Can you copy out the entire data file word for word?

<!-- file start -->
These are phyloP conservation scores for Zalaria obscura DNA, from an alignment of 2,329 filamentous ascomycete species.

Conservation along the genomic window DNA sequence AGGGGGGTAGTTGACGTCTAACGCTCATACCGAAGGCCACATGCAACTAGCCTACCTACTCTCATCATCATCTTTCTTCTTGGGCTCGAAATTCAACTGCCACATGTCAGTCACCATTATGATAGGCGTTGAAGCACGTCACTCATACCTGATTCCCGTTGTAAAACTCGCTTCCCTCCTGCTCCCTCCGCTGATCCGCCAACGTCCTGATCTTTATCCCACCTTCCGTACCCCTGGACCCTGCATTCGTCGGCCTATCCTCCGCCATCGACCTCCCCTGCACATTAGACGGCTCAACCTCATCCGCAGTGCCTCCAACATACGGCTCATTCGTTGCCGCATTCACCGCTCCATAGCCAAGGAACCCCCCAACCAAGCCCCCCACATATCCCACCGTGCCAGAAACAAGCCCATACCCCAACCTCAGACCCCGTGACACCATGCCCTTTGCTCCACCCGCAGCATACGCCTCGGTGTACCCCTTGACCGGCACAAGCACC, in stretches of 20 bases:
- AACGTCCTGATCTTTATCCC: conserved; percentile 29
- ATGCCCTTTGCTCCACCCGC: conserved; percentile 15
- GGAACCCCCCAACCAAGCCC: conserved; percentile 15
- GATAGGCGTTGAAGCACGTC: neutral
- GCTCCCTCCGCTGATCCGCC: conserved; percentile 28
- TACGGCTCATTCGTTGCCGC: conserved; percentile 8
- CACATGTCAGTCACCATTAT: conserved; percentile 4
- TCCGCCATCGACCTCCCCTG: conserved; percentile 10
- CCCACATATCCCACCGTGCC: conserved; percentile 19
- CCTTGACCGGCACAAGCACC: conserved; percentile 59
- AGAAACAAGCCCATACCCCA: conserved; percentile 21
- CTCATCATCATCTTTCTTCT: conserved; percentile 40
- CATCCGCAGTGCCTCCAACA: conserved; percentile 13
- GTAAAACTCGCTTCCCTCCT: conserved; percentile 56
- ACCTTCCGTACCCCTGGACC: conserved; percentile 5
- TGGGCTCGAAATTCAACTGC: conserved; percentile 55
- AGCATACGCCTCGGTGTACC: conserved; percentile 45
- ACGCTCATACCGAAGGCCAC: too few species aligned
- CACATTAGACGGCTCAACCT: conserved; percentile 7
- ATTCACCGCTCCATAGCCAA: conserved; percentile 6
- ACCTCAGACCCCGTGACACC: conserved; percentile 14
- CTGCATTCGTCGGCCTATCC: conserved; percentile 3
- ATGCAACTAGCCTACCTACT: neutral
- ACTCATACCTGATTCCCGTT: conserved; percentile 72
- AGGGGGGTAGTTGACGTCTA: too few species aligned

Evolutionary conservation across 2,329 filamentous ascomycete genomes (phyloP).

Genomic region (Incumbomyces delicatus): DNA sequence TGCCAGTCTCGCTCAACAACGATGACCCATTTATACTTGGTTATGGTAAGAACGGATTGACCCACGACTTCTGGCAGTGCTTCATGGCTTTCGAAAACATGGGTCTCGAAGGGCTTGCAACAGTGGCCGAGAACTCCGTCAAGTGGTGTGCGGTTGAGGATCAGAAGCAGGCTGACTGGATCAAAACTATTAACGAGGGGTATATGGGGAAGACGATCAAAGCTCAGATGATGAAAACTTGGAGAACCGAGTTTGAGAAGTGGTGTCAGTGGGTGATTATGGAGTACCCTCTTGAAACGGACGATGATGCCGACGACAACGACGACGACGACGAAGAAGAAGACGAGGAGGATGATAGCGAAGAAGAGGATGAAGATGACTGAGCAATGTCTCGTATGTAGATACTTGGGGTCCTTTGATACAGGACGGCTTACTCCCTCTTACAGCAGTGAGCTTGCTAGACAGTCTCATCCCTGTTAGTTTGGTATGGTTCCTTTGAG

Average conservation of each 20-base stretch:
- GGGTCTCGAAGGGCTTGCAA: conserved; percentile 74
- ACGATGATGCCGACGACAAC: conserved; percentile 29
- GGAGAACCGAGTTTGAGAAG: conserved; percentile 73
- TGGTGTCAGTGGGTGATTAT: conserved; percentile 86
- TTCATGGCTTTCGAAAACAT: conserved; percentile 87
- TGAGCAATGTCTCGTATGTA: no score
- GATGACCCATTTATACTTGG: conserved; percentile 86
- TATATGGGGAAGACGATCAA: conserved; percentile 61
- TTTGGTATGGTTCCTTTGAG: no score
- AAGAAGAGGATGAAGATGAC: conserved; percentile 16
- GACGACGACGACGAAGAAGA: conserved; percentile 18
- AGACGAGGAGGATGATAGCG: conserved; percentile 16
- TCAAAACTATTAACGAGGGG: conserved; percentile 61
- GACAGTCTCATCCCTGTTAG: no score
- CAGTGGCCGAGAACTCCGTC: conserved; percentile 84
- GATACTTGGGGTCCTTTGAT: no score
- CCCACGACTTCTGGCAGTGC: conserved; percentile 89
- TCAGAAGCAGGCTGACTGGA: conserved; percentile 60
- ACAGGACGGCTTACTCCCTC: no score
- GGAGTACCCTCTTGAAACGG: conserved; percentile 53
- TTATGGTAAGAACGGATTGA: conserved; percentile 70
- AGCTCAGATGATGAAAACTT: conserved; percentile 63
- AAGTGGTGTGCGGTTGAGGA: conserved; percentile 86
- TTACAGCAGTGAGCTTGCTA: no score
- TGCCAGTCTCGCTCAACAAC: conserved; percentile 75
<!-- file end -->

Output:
These are phyloP conservation scores for Zalaria obscura DNA, from an alignment of 2,329 filamentous ascomycete species.

Conservation along the genomic window DNA sequence AGGGGGGTAGTTGACGTCTAACGCTCATACCGAAGGCCACATGCAACTAGCCTACCTACTCTCATCATCATCTTTCTTCTTGGGCTCGAAATTCAACTGCCACATGTCAGTCACCATTATGATAGGCGTTGAAGCACGTCACTCATACCTGATTCCCGTTGTAAAACTCGCTTCCCTCCTGCTCCCTCCGCTGATCCGCCAACGTCCTGATCTTTATCCCACCTTCCGTACCCCTGGACCCTGCATTCGTCGGCCTATCCTCCGCCATCGACCTCCCCTGCACATTAGACGGCTCAACCTCATCCGCAGTGCCTCCAACATACGGCTCATTCGTTGCCGCATTCACCGCTCCATAGCCAAGGAACCCCCCAACCAAGCCCCCCACATATCCCACCGTGCCAGAAACAAGCCCATACCCCAACCTCAGACCCCGTGACACCATGCCCTTTGCTCCACCCGCAGCATACGCCTCGGTGTACCCCTTGACCGGCACAAGCACC, in stretches of 20 bases:
- AACGTCCTGATCTTTATCCC: conserved; percentile 29
- ATGCCCTTTGCTCCACCCGC: conserved; percentile 15
- GGAACCCCCCAACCAAGCCC: conserved; percentile 15
- GATAGGCGTTGAAGCACGTC: neutral
- GCTCCCTCCGCTGATCCGCC: conserved; percentile 28
- TACGGCTCATTCGTTGCCGC: conserved; percentile 8
- CACATGTCAGTCACCATTAT: conserved; percentile 4
- TCCGCCATCGACCTCCCCTG: conserved; percentile 10
- CCCACATATCCCACCGTGCC: conserved; percentile 19
- CCTTGACCGGCACAAGCACC: conserved; percentile 59
- AGAAACAAGCCCATACCCCA: conserved; percentile 21
- CTCATCATCATCTTTCTTCT: conserved; percentile 40
- CATCCGCAGTGCCTCCAACA: conserved; percentile 13
- GTAAAACTCGCTTCCCTCCT: conserved; percentile 56
- ACCTTCCGTACCCCTGGACC: conserved; percentile 5
- TGGGCTCGAAATTCAACTGC: conserved; percentile 55
- AGCATACGCCTCGGTGTACC: conserved; percentile 45
- ACGCTCATACCGAAGGCCAC: too few species aligned
- CACATTAGACGGCTCAACCT: conserved; percentile 7
- ATTCACCGCTCCATAGCCAA: conserved; percentile 6
- ACCTCAGACCCCGTGACACC: conserved; percentile 14
- CTGCATTCGTCGGCCTATCC: conserved; percentile 3
- ATGCAACTAGCCTACCTACT: neutral
- ACTCATACCTGATTCCCGTT: conserved; percentile 72
- AGGGGGGTAGTTGACGTCTA: too few species aligned

Evolutionary conservation across 2,329 filamentous ascomycete genomes (phyloP).

Genomic region (Incumbomyces delicatus): DNA sequence TGCCAGTCTCGCTCAACAACGATGACCCATTTATACTTGGTTATGGTAAGAACGGATTGACCCACGACTTCTGGCAGTGCTTCATGGCTTTCGAAAACATGGGTCTCGAAGGGCTTGCAACAGTGGCCGAGAACTCCGTCAAGTGGTGTGCGGTTGAGGATCAGAAGCAGGCTGACTGGATCAAAACTATTAACGAGGGGTATATGGGGAAGACGATCAAAGCTCAGATGATGAAAACTTGGAGAACCGAGTTTGAGAAGTGGTGTCAGTGGGTGATTATGGAGTACCCTCTTGAAACGGACGATGATGCCGACGACAACGACGACGACGACGAAGAAGAAGACGAGGAGGATGATAGCGAAGAAGAGGATGAAGATGACTGAGCAATGTCTCGTATGTAGATACTTGGGGTCCTTTGATACAGGACGGCTTACTCCCTCTTACAGCAGTGAGCTTGCTAGACAGTCTCATCCCTGTTAGTTTGGTATGGTTCCTTTGAG

Average conservation of each 20-base stretch:
- GGGTCTCGAAGGGCTTGCAA: conserved; percentile 74
- ACGATGATGCCGACGACAAC: conserved; percentile 29
- GGAGAACCGAGTTTGAGAAG: conserved; percentile 73
- TGGTGTCAGTGGGTGATTAT: conserved; percentile 86
- TTCATGGCTTTCGAAAACAT: conserved; percentile 87
- TGAGCAATGTCTCGTATGTA: no score
- GATGACCCATTTATACTTGG: conserved; percentile 86
- TATATGGGGAAGACGATCAA: conserved; percentile 61
- TTTGGTATGGTTCCTTTGAG: no score
- AAGAAGAGGATGAAGATGAC: conserved; percentile 16
- GACGACGACGACGAAGAAGA: conserved; percentile 18
- AGACGAGGAGGATGATAGCG: conserved; percentile 16
- TCAAAACTATTAACGAGGGG: conserved; percentile 61
- GACAGTCTCATCCCTGTTAG: no score
- CAGTGGCCGAGAACTCCGTC: conserved; percentile 84
- GATACTTGGGGTCCTTTGAT: no score
- CCCACGACTTCTGGCAGTGC: conserved; percentile 89
- TCAGAAGCAGGCTGACTGGA: conserved; percentile 60
- ACAGGACGGCTTACTCCCTC: no score
- GGAGTACCCTCTTGAAACGG: conserved; percentile 53
- TTATGGTAAGAACGGATTGA: conserved; percentile 70
- AGCTCAGATGATGAAAACTT: conserved; percentile 63
- AAGTGGTGTGCGGTTGAGGA: conserved; percentile 86
- TTACAGCAGTGAGCTTGCTA: no score
- TGCCAGTCTCGCTCAACAAC: conserved; percentile 75